The overlays that highlight 17th century London features are approximate and derived from Wenceslaus Hollar’s maps:

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4 Annotations

First Reading

Pedro  •  Link

Banstead Downs.

During his period outside London during the Great Fire Robert Hooke took advantage of the Epsom landscape, and the deep abandoned wells, to do many experiments on gravity, levity, pressure, respiration, smoke and many other phenomena.

(Info from The Curious Life of Robert Hooke by Lisa Jardine)

Second Reading

Terry Foreman  •  Link


The Downs close to Epsom have always been one of the green lungs of the greater London area and even became something of a spa with the discovery of Epsom Salts in 1618. The popularity of Epsom Spring Water lasted for a couple of decades until it gradually went out of fashion and the old well was locked up in 1727 (Pownall, 1825). But even with a regular stream of weekend ramblers from the city, the Downs basically remained a nice place out in the middle of nowhere - and the sole reason to build a railway line terminus there was horse racing.

"There can be no doubt, that Epsom Downs (or as they are frequently, though erroneously written in old writings, Banstead Downs) early became the spot, upon which the lovers of racing induldged in their fancy. And, perhaps, the known partiality of King James I., for this species of diversion, will justify us in ascribing their commencement to the period when he resided at the palace of Nonsuch (...) When the races on Epsom Downs were first held periodically, we have not been able to trace with accuracy." (Pownall, 1825)

The first recorded race was held on the Downs in 1661, but ad hoc races both for runners and horses had taken place long before that date - sometimes even to cover up yet other reasons for the gathering of men and horses:

"Soon after the meeting, which was held at Guildford, 18th May 1648 (...) a meeting of the royalists was held on Banstead Downs under the pretence of a horse race, and six hundred horses were collected and marched to Reigate." (Clarendon, 1704)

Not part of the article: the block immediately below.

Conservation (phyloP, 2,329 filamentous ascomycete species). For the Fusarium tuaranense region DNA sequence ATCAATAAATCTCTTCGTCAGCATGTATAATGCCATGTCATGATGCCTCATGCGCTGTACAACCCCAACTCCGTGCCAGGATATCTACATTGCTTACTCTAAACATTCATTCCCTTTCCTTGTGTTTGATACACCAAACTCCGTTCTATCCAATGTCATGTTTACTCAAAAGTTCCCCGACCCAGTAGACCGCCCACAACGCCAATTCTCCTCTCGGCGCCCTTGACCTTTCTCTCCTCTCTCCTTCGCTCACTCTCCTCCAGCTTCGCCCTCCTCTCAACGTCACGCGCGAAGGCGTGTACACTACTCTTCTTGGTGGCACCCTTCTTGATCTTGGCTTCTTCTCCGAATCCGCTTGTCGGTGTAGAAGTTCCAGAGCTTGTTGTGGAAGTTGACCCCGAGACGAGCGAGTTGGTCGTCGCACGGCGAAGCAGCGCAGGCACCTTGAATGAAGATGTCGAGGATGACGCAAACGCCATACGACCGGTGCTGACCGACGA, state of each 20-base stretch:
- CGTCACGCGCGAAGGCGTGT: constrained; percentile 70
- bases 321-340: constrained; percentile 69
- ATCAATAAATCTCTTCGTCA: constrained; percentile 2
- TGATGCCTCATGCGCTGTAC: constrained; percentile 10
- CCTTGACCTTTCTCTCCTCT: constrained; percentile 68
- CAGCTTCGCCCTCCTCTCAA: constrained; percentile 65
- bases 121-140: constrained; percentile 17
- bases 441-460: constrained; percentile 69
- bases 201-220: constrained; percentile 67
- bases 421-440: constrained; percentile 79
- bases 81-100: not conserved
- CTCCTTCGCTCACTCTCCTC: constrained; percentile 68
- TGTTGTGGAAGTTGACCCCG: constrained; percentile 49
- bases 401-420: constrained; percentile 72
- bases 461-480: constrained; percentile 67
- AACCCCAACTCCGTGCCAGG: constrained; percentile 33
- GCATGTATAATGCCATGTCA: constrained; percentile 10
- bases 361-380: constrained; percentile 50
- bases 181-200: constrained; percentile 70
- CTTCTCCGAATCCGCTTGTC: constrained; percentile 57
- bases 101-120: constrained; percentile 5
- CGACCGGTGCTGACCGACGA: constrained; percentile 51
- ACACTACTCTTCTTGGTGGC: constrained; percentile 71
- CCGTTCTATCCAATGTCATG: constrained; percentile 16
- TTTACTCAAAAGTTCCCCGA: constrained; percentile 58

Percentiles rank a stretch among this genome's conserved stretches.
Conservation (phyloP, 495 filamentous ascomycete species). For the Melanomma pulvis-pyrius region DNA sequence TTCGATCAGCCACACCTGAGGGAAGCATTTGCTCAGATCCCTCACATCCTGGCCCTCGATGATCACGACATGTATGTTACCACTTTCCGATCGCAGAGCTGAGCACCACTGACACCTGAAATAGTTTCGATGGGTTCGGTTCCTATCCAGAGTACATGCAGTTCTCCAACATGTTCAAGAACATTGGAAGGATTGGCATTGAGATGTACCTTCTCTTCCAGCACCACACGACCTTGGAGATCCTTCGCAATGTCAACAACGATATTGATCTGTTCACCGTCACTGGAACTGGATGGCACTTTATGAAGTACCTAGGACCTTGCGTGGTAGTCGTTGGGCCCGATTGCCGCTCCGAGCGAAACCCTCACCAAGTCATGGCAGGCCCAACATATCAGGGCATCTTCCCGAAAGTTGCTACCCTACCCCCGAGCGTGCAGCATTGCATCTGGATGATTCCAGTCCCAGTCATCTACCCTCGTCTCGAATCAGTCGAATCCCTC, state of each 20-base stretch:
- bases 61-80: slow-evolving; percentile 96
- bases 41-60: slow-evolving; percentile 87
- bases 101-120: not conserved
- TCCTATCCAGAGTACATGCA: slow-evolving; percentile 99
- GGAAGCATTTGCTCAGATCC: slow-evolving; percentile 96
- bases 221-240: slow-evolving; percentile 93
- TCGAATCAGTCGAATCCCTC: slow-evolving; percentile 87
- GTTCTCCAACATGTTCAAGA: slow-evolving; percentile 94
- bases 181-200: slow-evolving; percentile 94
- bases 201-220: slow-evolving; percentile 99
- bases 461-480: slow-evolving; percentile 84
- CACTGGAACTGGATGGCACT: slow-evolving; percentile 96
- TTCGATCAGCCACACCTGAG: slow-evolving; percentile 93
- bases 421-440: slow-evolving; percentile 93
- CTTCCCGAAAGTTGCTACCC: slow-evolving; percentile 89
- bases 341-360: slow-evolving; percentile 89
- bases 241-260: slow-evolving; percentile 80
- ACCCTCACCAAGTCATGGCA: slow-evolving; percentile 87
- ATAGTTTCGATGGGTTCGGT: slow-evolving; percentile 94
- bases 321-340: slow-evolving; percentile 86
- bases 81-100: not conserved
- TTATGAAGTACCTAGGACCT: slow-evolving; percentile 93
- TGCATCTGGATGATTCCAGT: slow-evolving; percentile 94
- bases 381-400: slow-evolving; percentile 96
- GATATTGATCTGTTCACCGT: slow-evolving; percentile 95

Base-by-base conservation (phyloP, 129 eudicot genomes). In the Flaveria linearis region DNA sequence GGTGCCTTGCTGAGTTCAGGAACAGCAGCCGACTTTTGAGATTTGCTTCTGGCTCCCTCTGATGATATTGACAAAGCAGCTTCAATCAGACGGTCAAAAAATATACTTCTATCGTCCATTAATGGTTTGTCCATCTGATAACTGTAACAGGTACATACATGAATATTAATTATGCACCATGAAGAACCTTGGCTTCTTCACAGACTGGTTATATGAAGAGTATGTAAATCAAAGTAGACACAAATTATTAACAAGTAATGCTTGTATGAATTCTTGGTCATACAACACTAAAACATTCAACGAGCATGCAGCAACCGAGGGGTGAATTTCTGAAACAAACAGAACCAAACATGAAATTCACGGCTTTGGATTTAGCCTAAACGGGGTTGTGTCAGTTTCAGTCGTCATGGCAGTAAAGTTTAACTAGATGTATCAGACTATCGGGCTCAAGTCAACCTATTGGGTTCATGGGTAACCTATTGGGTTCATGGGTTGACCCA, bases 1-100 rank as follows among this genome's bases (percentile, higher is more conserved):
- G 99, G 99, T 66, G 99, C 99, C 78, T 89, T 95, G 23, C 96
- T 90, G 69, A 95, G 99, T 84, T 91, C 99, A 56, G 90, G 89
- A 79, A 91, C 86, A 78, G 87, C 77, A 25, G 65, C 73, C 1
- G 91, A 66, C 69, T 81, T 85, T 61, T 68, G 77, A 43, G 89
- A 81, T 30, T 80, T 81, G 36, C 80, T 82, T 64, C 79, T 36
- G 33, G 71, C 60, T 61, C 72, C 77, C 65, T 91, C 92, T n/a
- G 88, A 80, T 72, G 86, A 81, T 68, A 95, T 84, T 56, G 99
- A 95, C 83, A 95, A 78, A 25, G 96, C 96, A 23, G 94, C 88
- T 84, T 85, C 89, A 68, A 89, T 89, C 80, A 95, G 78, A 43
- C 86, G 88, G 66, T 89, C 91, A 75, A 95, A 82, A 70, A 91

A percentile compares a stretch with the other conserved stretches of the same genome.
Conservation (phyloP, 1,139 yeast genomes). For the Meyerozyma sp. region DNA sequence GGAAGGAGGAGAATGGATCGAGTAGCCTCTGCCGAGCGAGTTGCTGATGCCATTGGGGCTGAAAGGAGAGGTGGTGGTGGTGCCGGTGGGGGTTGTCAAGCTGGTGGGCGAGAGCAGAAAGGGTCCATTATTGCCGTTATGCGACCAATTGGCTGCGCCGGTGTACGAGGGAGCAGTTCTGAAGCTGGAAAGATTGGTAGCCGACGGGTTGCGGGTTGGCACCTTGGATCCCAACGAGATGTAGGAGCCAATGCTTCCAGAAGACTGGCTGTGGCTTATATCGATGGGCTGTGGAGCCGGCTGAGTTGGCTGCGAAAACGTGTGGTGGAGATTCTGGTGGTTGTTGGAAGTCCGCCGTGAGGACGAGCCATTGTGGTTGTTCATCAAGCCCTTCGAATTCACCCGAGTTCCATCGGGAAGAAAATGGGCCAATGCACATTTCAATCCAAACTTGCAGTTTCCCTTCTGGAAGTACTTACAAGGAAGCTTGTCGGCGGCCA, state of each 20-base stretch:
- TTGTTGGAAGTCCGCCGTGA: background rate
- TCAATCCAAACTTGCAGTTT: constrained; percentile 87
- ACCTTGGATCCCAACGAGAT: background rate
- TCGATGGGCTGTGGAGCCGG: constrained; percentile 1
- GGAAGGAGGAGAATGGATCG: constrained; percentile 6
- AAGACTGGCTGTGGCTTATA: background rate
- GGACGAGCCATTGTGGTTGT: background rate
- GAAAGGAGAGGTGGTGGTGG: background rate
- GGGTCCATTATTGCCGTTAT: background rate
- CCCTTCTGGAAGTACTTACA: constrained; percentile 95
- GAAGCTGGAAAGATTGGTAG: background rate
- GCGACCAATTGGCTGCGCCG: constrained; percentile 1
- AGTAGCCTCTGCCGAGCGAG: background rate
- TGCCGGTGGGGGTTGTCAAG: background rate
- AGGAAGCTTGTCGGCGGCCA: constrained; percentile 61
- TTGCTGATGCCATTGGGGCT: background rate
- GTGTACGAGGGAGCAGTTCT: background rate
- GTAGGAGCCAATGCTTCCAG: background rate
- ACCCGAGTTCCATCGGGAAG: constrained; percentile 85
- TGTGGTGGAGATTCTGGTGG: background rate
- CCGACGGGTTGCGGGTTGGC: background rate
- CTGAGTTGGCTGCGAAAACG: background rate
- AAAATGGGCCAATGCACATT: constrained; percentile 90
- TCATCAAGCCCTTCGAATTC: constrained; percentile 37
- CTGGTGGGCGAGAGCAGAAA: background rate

Organised racing was held on a regular basis and was so popular that it found its way into the diaries of Samuel Pepys on three occasions in 1663.

"This day there was great thronging to Banstead Downs, upon a great horse-race and foot-race. I am sorry I could not go thither." (Samuel Pepys' Diary, 27th May 1663)

"Having intended this day to go to Banstead Downs to see a famous race, I sent Will to get himself ready to go with me (...) and so by boat to White Hall, where I hear that the race is put off, because the Lords do sit in Parliament to-day." (Samuel Pepys' Diary, 25th July 1663)

"The town talk this day is of nothing but the great foot-race run this day on Banstead Downes, between Lee, the Duke of Richmond’s footman, and a tyler, a famous runner. And Lee hath beat him; though the King and Duke of York and all men almost did bet three or four to one upon the tyler’s head." (Samuel Pepys' Diary, 30th July 1663)

On the 4th of May 1780 Edward Smith-Stanley, 12th Earl of Derby organised a race for himself and his friends which he named The Oaks after his estate. The event - the first "Derby" - met with instant success, and in 1784 the course was extended to its current distance of a mile and a half, and Tattenham Corner was introduced.…

Terry Foreman  •  Link

Ep′som, a small town market of Surrey, England, fifteen miles southwest of London. The springs which made Epsom so fashionable a resort in the latter half of the 17th century, gave name to the Epsom salt, formerly made from them. The church, rebuilt in 1824, contains monuments by Flaxman and Chantrey. On Banstead Downs, one and a half miles south of the town, the most famous horse-races of the world are held yearly on Derby day.…

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Chart showing the number of references in each month of the diary’s entries.